JOHN Rusnak is no stranger to dirty business. It's a decade next January since rogue trader Rusnak was sentenced to seven years inside for hiding nearly $700m in losses from Baltimore-based Allfirst, which was owned by AIB at the time.
Released in 2009 (after providing inmates with personal finance classes), Rusnak has gone from having his collar felt to ironing them.
He now runs a successful chain of franchised dry cleaners in the city – Zips.
The website for the company behind his franchise notes that he is a "former financial markets trader" who started his business "after many tribulations in life".
That's putting it mildly. Rusnak came close to bringing down Allied Irish Banks when it was revealed that he been making enormous currency bets and then cooking the books to hide his resulting losses.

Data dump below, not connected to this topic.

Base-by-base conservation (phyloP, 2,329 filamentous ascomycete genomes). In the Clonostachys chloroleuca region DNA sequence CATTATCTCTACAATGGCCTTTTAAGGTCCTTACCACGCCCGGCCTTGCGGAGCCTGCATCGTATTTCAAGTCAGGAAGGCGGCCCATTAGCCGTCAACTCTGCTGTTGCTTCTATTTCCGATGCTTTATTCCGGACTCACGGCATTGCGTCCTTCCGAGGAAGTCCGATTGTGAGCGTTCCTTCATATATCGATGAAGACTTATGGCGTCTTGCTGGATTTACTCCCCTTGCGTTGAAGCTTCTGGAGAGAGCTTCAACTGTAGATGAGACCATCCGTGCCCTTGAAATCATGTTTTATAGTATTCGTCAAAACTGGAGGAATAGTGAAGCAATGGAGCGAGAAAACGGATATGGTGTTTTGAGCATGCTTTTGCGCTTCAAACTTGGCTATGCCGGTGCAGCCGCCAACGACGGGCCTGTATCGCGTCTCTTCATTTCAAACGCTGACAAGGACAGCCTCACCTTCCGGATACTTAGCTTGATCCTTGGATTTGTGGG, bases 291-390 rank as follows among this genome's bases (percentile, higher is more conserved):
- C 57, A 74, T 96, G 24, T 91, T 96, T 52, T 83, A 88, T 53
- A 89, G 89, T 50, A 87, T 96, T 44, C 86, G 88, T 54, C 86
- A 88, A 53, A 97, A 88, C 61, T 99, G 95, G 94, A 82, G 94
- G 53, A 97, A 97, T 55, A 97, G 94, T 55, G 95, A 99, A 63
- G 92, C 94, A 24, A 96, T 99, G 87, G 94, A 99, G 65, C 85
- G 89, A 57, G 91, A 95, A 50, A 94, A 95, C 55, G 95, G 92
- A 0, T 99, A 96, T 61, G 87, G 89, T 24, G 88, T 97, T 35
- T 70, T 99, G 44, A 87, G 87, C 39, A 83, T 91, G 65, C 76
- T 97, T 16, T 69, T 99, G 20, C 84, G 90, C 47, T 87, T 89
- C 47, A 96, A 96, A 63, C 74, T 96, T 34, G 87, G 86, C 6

And, continuing his restoration, he's been involved in a charitable enterprise that collects old winter coats that are then cleaned, repaired and distributed to the needy.
He helpfully pointed out on a local radio interview this month that people who donate coats can also avail of a tax deduction.
"I'm really thankful. In this tough economy, Zips is still expanding, the business is going well.
"We're really thankful for all the growth we've had, so we thought it was important for us to give back," said the former trader.
And Rusnak is still giving back. One of the conditions of his sentence is that upon his release from prison he has to pay $1,000 a month for five years to Allfirst, which AIB sold in 2002 to M&T.
That will amount to $60,000 (€47,000) – barely enough to pay for a bankers' Christmas party.